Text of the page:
France sees an incompatibility between its interests and those of Russia and Iran. France maintained good relations with Russia before the 2014 events in Ukraine, but opposed Russian support to the Syrian regime. Furthermore, as the second-biggest arms supplier to the region, Moscow is one of France’s greatest arms export competitors. For example, Algeria buys 91 per cent of its arms from Russia and only 3 per cent from France. Egypt completed a $2 billion Saudi and Emirati-funded arms deal with Russia in February 2014, and Iraq a $4.3 billion deal in 2013. Moscow also sells weapons to Iran, Libya, Saudi Arabia and Syria. In relation to Iran, France is uncomfortable with Tehran’s support to Bashar al-Assad in Syria, and with the influence it has in Iraq. Furthermore, it thinks that Tehran’s defence capacities already make it able to threaten both EU and NATO countries and the MENA region through its development of longer-range ballistic missiles. France worries that Iran’s access to military nuclear capacities would encourage regional nuclear proliferation.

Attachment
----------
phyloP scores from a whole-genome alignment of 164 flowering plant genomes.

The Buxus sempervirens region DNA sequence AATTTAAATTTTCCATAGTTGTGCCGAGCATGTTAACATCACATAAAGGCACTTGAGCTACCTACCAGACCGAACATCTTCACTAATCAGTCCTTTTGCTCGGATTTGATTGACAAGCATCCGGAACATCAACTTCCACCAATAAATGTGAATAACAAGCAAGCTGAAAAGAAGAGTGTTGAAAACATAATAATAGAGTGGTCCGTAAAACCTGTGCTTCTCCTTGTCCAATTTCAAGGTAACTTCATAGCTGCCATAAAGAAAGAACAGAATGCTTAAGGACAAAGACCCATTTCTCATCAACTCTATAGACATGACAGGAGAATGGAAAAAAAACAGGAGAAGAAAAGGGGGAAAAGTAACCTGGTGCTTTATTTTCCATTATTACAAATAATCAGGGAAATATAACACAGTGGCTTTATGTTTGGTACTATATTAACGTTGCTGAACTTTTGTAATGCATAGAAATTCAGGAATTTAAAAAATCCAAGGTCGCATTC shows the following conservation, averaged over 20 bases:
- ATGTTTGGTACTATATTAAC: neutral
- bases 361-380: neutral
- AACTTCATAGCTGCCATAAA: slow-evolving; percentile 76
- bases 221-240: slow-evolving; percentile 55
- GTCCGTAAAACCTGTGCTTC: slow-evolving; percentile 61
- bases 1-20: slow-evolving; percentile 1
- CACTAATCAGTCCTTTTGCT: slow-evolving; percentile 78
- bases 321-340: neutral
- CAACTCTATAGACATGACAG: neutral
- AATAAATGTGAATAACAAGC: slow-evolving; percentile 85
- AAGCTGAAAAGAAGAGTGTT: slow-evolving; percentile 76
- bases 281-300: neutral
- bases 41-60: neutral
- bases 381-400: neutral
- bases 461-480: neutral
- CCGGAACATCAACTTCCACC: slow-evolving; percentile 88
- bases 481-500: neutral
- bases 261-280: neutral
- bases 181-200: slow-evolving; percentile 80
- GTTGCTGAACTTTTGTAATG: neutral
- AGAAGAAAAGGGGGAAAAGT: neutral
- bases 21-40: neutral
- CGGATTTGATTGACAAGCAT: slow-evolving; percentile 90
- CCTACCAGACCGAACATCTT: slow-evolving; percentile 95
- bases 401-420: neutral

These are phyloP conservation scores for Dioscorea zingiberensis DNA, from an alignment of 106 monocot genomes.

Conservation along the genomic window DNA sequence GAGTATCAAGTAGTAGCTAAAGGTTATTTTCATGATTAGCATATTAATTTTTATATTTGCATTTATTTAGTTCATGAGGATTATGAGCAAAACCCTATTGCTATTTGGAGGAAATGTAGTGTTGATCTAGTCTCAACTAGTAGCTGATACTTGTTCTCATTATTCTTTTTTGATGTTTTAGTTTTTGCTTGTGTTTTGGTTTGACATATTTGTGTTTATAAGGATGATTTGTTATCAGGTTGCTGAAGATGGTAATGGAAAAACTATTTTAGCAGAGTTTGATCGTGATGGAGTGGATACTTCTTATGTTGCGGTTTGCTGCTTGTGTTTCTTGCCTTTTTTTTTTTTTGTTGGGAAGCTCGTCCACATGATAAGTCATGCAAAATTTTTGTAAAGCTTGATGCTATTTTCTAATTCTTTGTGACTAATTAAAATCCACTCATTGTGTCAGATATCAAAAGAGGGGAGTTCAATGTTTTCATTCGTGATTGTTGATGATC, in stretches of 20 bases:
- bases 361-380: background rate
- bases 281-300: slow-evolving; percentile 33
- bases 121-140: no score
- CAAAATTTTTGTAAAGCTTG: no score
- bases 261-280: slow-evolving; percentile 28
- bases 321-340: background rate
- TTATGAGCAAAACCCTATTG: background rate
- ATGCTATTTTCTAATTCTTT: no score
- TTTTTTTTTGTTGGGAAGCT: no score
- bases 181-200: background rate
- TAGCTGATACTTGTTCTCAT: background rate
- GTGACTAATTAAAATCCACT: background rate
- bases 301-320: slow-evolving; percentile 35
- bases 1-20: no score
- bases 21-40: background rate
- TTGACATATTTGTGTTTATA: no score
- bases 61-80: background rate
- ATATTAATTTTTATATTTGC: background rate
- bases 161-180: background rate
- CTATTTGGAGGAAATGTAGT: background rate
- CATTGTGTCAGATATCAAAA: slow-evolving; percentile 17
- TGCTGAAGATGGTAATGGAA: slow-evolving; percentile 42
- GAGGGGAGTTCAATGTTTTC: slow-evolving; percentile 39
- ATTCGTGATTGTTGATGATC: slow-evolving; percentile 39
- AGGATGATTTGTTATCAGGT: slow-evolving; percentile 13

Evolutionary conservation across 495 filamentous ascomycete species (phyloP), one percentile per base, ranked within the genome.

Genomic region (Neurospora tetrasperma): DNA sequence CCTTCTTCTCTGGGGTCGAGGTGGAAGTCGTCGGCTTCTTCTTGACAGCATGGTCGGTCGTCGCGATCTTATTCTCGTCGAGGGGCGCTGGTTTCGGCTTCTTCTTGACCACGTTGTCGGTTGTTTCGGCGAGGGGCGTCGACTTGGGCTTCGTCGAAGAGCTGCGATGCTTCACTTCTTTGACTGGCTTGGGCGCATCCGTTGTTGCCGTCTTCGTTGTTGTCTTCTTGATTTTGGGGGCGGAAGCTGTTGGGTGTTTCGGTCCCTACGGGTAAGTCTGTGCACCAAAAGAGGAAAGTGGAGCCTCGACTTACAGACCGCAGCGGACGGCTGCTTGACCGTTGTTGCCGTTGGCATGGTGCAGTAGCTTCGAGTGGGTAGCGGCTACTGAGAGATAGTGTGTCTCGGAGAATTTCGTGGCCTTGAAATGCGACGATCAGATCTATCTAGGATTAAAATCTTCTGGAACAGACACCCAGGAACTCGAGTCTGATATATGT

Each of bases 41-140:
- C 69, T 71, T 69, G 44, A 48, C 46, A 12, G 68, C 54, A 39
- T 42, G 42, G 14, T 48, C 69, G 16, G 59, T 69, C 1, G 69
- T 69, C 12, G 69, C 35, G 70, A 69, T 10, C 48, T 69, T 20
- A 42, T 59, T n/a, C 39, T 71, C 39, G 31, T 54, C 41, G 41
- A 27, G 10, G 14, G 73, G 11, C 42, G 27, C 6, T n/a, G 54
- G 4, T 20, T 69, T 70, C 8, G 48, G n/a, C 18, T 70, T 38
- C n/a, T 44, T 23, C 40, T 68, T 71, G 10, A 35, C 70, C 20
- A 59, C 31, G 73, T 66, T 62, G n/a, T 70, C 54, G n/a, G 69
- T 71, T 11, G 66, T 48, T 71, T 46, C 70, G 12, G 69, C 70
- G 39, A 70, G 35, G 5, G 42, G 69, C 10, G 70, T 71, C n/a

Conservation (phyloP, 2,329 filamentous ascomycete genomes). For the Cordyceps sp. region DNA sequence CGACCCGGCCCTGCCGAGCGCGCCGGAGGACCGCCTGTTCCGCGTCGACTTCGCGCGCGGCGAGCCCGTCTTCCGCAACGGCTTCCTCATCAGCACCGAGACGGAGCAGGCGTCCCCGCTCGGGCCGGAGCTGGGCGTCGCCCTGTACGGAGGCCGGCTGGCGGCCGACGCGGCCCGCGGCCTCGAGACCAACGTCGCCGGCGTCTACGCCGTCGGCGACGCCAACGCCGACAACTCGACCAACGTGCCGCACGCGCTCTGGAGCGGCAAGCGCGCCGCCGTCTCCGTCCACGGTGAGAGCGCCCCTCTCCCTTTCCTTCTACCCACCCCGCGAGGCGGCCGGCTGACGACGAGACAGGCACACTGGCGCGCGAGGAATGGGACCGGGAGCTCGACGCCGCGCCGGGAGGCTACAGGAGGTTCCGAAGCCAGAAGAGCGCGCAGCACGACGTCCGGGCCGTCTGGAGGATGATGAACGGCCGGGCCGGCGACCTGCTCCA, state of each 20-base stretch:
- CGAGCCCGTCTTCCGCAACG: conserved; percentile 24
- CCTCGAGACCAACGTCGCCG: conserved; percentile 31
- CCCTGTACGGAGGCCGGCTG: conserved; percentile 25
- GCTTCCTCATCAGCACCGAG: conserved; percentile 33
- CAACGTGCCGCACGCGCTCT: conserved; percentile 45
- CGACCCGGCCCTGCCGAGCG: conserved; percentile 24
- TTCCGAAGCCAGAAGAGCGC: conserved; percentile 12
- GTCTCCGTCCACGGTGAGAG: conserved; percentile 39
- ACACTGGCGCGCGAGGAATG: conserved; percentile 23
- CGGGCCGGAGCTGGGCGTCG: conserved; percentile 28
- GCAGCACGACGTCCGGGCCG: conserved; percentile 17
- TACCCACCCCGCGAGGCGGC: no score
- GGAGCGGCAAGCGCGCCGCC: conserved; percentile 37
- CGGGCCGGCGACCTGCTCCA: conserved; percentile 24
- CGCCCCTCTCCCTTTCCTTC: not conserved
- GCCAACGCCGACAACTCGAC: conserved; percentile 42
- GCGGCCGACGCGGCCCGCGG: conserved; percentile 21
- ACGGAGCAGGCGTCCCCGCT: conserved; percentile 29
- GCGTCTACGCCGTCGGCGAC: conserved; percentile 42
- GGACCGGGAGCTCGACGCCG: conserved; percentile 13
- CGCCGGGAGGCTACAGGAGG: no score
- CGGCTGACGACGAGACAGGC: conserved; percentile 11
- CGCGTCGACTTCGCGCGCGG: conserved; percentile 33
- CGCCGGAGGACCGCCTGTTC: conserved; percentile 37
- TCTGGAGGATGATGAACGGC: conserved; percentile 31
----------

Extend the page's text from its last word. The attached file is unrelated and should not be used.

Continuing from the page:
France is broadly in line with the American approach to regional security challenges. But Paris has sought to push even harder than the US on some regional issues, such as support to anti-Assad fighters in Syria, and negotiations
on the Iranian nuclear file. The retention of Laurent Fabius as foreign minister, who has a reputation for being an Atlanticist, following the French government reshuffle in summer 2014, is also an indication of France’s desire for more coordination with the US, including via NATO.